The three monsters have one battle on Planet X, with Godzilla doing a little victory dance after Ghidorah flies away after a major tail-kicking (this little dance was the cause of some intense discussion on the set, because it made Godzilla a little too lovable, but eventually, everybody must have realized how silly the movie was anyway and left it in).  Later, back on Earth and firmly under the mind control of The Aliens, they cause a wave of destruction across Japan that is really quite impressive, especially when, for economic reasons, the editors reuse shots from earlier Giant Monster movies and through terrific editing actually create more exciting sequences than the ones the shots originally came from. 

    You may wish there were more battles and destruction, but the film offers so much in the way of special effects, fun performances and downright stupid plot points, it is constantly entertaining even when the monsters are sitting on the sidelines, or, at one point, having seizures (I tell you, seeing Godzilla on his back having a seizure is a sad and disturbing sight).

    I hate to spoil things, but obviously the Earth doesn't get destroyed, or else we would have no more Godzilla movies.  In the end, after avoiding complete annihilation by a superior (eh) race through blind luck and random coincidence,  the head of the Japanese space program decides to send one of their top astronauts (Mister Astronaut Glenn) back to Planet X on a mission of peace as Earth's First Ambassador.

    Moral of story: Human Beings = Stupidest Bastards in The Universe! 4 - JB 

1. Upon further review, it seems Nick Adams was actually pronouncing Rodan's name in the way the Japanese spell it: "Radon" ("Ruh-DON").  And all the American dubbed Japanese characters call him by the American name Rodan ("Roe-DAN").  Oh, and he actually has an almost CASABLANCA-like scene with his love interest in which he actually says "hill of beans" just like Bogey said to Ingrid Bergman!


IN  SPACE, NO ONE CAN HEAR GOOD MOVIE QUOTES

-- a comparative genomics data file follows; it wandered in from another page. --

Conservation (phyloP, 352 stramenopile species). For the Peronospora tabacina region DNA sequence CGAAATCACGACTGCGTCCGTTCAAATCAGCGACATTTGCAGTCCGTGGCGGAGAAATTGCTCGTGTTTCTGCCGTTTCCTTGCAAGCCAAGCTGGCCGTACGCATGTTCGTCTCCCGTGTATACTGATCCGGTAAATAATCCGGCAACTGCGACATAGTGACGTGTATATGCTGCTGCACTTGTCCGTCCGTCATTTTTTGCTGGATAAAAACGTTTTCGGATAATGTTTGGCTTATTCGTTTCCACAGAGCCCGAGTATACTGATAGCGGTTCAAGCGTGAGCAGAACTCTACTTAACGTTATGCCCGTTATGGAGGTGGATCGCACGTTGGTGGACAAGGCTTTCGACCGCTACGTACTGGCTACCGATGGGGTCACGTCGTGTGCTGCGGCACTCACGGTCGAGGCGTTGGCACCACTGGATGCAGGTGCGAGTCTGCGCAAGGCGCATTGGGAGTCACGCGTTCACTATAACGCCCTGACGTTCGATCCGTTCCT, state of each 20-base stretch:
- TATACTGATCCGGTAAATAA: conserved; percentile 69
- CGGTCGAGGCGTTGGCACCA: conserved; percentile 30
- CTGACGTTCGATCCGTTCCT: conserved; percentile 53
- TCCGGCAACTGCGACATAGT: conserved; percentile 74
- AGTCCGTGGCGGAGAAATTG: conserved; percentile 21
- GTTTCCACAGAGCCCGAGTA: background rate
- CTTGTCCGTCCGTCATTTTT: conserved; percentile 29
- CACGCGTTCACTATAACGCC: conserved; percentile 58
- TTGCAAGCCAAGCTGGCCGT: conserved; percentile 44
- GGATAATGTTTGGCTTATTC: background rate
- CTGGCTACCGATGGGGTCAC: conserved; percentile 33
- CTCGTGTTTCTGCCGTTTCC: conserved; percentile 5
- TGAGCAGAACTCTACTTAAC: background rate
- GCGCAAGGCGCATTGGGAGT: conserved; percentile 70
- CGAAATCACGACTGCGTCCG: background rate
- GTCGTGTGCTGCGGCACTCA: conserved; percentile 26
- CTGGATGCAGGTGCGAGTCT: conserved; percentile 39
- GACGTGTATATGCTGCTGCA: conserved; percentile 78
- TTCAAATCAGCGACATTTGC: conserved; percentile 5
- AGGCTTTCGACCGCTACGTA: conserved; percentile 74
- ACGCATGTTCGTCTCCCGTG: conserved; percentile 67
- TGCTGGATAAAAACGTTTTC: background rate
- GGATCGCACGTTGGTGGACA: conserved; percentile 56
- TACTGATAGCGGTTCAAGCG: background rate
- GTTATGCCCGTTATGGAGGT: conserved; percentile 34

"You have an extremely inquisitive mind, Mister Astronaut Glenn."


WHY EVEN SILLY MOVIES CAN BE INTERESTING

    A friend of both James Dean and Elvis Presley, Nick Adams carved himself out a decent two-decade career in both movies and television.  He appeared in such notable films as Mister Roberts, Rebel Without a Cause, Love Me Tender and No Time for Sergeants, while on TV he is probably best remembered for the role of Johnny Yuma in The Rebel, a series for which he wrote many episodes.  Godzilla Vs. Monster Zero was one of two Japanese monster movies he appeared in in 1965, the other being Frankenstein Conquers the World!  In 1968, Adams was found dead of a drug overdose in his Beverly Hills home.  He was only 36.

    Akira Takarada was and still is a popular star in Japan best known for his appearances in multiple Godzilla movies, including the original Gojira as well as 2004's Godzilla: Final Wars.  In the Japanese release of Disney's The Great Mouse Detective, he voices Ratigan, taking the place of the great Vincent Price.  Apart from Gojira, probably the most impressive film he ever appeared in was Hiroshi Inagaki's Chushingura, a classic All-Star retelling of the often-filmed legend of the 47 Samurai.   At the height of his popularity, Takarada had one of the best movie star nicknames ever: "Mr. Handsome".  As of 2010, he was still acting in Japan.